Back in 2011, I wrote this very odd phenomenon. I had to do some sleuthing to find out what was going on, but what I didn't know at the time is that they're called “crown flashes.” That would’ve made it a lot easier to find out more!

I found a letter to Nature magazine from 1971 describing the phenomenon, so people have been seeing this for a while. A Web search on “crown flash” turns up lots of interesting pictures and videos, too.

The Internet makes finding weird things like this so much easier. I’ve been able to identify iridescent clouds, pileus clouds, and many other weird atmospheric phenomena with just a few clicks. Like any other tool, the ‘Net can be used for ill or for good. I’m glad that it can help us see—and understand—the amazingness all around us all the time.

Tip o’ the Faraday cage to photographer Jerry Lodriguss.

June 24 2015 7:30 AM

Like a Sci-Fi Sunset: Three Crescent Moons Over Saturn

Every time I think I’ve seen the most amazing picture from the Cassini Saturn probe, it sends back something even more devastatingly spectacular.

Like this shot of three crescent moons huddled in the black sky!

Are you kidding me?

Wow. This image was taken on March 25, 2015. The big one is Titan, the one to the upper left is Rhea, and the little one is Mimas. Titan has a thick atmosphere, thicker than Earth’s, composed mostly of nitrogen (also like Earth’s). Sunlight hitting that air gets bent around, sent around the limb, so the crescent appears to wrap farther around the moon than it would otherwise. Mimas and Rhea are airless, so their crescents look much like the familiar one we see every month from our own Moon.

All of Saturn’s big moons orbit the planet almost exactly above its equator, so when the spacecraft’s orbit crosses that plane, the moons can appear to be close together due to perspective even when they’re hundreds of thousands of kilometers apart. The Sun is just off to the lower right in this shot, setting up the correct angles to get this spectacular and breathtaking scene.

Seriously, this looks like it came right out of a sci-fi movie. But it’s real. Those are worlds, real actual places, ones we can explore and understand.

And we have: Titan has a methane cycle on it much like Earth’s water cycle; the simple molecule can be found in clouds over the surface that rain it out as a liquid, forming rivers and giant lakes, where it evaporates to form clouds once again.

Mimas has a gigantic single crater named Herschel that makes it look like the Death Star. Though it was almost more like Alderaan: Had the impact that formed Herschel been much larger, it would’ve shattered the moon.

Rhea has deep canyons covering one hemisphere, giving it a wispy fairy-tale look, but they are actually the walls of steep canyons caused by deep fractures in the surface. 

I love science fiction. It’s inspired me over the years, given me a glimpse into places we can only imagine.

But I love science more. It shows us these places as they actually are, and reminds us that clearly, Nature is far, far more imaginative than we are.

June 23 2015 11:58 AM

Pluto Grows in Size While Its Moon Sports a Dark Cap

New Horizons is approaching Pluto and is now just over 20 days from closest approach. Every day the tiny world looks a wee bit bigger to the space probe, which is screaming toward Pluto, getting closer to it by 14 kilometers each and every second.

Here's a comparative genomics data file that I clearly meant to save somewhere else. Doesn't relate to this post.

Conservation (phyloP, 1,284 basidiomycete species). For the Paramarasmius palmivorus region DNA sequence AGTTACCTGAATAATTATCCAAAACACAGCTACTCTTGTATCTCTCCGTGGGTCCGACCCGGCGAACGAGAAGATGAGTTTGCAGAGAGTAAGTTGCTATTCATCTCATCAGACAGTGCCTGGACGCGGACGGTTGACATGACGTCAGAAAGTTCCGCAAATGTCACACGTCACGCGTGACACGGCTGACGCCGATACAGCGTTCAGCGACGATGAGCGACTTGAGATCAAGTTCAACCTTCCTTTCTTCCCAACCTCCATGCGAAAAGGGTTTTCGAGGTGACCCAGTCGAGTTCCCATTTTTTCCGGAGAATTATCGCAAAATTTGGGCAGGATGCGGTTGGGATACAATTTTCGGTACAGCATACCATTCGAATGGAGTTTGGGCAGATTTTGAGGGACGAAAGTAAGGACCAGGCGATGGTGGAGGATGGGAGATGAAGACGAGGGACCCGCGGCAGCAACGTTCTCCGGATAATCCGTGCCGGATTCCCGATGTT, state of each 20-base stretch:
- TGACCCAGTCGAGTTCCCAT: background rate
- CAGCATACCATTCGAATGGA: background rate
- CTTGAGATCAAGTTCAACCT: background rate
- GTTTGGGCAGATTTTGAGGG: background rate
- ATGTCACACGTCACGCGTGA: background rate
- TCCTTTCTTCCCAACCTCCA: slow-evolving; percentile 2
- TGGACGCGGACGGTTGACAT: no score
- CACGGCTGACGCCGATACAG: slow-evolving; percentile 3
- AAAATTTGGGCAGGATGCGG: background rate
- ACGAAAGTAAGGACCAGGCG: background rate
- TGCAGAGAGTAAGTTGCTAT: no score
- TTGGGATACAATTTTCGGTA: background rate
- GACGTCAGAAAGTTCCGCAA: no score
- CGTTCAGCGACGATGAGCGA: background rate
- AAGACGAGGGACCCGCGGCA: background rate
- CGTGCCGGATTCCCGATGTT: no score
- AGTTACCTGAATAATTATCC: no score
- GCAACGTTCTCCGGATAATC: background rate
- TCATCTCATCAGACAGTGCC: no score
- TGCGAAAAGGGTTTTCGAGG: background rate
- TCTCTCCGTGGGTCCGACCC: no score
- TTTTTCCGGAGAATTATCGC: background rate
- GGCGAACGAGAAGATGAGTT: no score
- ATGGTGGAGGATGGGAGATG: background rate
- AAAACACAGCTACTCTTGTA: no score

New images just released are showing more detail, as you can see in the images above. These have been carefully processed to enlarge and enhance those details. Note that Pluto is almost certainly very round, but it looks misshapen due to darker features near the edge blending into the black background.

Pluto is severely tilted with respect to its orbit around the Sun; while the Earth is tilted by about 24°, Pluto is flipped over at about 120°. Because of this and its approach angle, New Horizons doesn’t see the entire surface of Pluto, but it does see more than half as Pluto rotates. Projecting forward, scientists know which part of Pluto will be under the probe’s cameras when it passes, and they can see that part of the surface is richly diverse, sporting lots of different features. This promises some pretty exciting pictures come July …

But we’re learning more all the time. Charon is Pluto’s big moon, more than half the diameter of Pluto itself. Yet it’s very different; as you can see in the video above it’s far darker than Pluto, and therefore likely to have less ice on its surface to reflect sunlight. Also, weirdly, its north pole is darker than the average of the rest of its surface! That’s very interesting. On Earth, water and land are dark, but ice is bright, and the icy poles are brighter than average. Pluto too has a bright north pole (it’s not certain what it is, but it could be frozen nitrogen, not water). Why is Charon’s pole so dark? What different processes are at work there than on its larger partner?

Pluto's moon Charon on June 18, 2015, shown as the camera sees it (left) and processed to bring out details (right). At the time, New Horizons was 31.5 million km away from Charon.


We’ll find out soon enough. Right now, New Horizons is less than 25 million kilometers from Pluto. At closest approach it’ll zoom over the surface at distance of less than 14,000 km! And every day, every hour, between now and then this new world grows under the spacecraft’s eye, getting larger and revealing more detail, more secrets invisible from Earth. 

June 23 2015 7:00 AM

What Do We Do About Misogyny Online?